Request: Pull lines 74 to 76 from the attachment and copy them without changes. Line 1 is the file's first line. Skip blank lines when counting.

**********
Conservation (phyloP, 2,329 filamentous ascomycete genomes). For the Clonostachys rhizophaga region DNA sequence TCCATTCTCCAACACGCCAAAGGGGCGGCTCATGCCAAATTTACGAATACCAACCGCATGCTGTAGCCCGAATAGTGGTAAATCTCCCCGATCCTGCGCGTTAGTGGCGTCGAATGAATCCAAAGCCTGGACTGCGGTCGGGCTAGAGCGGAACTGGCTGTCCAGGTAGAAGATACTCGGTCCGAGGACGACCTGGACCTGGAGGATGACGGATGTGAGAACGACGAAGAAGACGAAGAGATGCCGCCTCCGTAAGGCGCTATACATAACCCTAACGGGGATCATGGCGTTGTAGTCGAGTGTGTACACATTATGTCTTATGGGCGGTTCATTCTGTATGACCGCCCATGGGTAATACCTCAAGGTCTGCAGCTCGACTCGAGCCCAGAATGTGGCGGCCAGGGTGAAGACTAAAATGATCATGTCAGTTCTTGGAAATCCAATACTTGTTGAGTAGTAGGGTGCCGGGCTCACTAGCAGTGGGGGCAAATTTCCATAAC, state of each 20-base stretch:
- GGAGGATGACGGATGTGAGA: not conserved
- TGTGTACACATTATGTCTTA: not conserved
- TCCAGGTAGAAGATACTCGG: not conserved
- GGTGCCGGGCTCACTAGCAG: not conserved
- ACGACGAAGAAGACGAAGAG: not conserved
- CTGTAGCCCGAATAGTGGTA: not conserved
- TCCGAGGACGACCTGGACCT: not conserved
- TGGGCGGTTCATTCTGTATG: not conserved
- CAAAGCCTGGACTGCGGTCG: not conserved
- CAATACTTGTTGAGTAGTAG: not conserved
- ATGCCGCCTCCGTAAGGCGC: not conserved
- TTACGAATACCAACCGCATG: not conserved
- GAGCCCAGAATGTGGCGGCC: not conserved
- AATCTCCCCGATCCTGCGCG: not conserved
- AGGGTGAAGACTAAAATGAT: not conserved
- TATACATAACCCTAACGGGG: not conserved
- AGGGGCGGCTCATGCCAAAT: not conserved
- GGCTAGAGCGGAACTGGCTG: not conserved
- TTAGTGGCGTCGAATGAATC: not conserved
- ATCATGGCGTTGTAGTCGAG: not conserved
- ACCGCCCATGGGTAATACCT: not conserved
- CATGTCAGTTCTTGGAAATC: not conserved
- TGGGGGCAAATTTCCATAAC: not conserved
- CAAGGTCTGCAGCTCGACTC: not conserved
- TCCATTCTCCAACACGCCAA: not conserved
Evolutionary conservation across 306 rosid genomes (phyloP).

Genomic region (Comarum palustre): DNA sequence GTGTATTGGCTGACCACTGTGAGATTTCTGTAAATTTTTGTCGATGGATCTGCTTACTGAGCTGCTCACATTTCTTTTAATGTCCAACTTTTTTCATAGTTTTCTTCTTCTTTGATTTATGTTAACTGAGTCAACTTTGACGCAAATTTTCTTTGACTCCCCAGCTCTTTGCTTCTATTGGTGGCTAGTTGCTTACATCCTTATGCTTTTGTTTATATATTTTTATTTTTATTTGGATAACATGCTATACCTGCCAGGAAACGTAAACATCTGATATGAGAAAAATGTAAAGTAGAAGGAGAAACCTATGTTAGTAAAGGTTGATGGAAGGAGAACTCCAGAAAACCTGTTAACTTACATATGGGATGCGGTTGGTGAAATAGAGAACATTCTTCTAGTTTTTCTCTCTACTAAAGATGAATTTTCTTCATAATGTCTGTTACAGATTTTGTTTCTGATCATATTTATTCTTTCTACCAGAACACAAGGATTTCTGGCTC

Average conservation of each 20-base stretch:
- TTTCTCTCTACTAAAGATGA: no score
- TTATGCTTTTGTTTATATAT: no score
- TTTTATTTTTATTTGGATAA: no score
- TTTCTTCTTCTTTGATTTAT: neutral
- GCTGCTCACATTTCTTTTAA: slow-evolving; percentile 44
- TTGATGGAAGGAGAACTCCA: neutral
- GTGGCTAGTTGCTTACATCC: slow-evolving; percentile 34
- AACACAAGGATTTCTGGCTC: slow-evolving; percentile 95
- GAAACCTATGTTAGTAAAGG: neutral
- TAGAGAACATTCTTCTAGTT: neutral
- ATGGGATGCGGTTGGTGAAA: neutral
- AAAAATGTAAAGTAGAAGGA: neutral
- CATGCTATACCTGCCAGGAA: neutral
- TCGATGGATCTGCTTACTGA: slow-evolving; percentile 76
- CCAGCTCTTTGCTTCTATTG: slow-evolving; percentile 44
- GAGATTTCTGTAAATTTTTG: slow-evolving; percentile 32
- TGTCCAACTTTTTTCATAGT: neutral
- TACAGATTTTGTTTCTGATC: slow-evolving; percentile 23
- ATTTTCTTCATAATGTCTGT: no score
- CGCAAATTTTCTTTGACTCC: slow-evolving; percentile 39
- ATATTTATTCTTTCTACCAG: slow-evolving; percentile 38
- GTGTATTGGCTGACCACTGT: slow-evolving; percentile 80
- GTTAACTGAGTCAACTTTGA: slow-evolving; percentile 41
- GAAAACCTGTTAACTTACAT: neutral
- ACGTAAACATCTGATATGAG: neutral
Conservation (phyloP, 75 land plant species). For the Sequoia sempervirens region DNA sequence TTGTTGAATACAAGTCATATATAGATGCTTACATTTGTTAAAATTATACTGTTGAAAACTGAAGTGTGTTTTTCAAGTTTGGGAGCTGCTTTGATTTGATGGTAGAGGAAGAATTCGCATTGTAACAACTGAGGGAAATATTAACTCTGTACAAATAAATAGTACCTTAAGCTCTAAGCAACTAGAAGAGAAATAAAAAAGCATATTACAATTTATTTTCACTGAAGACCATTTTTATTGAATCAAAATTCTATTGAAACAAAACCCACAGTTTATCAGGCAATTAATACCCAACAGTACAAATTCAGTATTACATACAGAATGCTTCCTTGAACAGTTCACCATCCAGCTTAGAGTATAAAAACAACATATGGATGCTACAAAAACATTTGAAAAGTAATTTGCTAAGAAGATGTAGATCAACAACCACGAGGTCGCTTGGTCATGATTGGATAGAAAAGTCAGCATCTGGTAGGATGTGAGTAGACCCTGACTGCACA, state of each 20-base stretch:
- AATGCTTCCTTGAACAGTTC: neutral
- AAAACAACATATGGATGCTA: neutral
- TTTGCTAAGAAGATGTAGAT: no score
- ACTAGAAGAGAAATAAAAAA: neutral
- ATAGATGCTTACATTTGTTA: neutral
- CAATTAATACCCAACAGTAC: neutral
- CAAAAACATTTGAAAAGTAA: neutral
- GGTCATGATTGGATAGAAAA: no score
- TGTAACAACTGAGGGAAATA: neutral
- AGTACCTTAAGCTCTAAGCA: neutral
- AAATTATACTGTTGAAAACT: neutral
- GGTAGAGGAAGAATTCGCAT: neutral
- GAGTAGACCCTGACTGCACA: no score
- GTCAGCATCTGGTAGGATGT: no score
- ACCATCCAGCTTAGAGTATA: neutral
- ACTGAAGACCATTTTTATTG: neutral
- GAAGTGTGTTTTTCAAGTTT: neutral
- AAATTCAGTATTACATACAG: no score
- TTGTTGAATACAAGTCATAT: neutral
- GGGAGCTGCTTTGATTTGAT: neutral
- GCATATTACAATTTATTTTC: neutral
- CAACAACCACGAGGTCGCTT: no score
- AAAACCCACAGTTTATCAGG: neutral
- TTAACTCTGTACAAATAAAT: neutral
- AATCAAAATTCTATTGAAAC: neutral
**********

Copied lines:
- TTGTTGAATACAAGTCATAT: neutral
- GGGAGCTGCTTTGATTTGAT: neutral
- GCATATTACAATTTATTTTC: neutral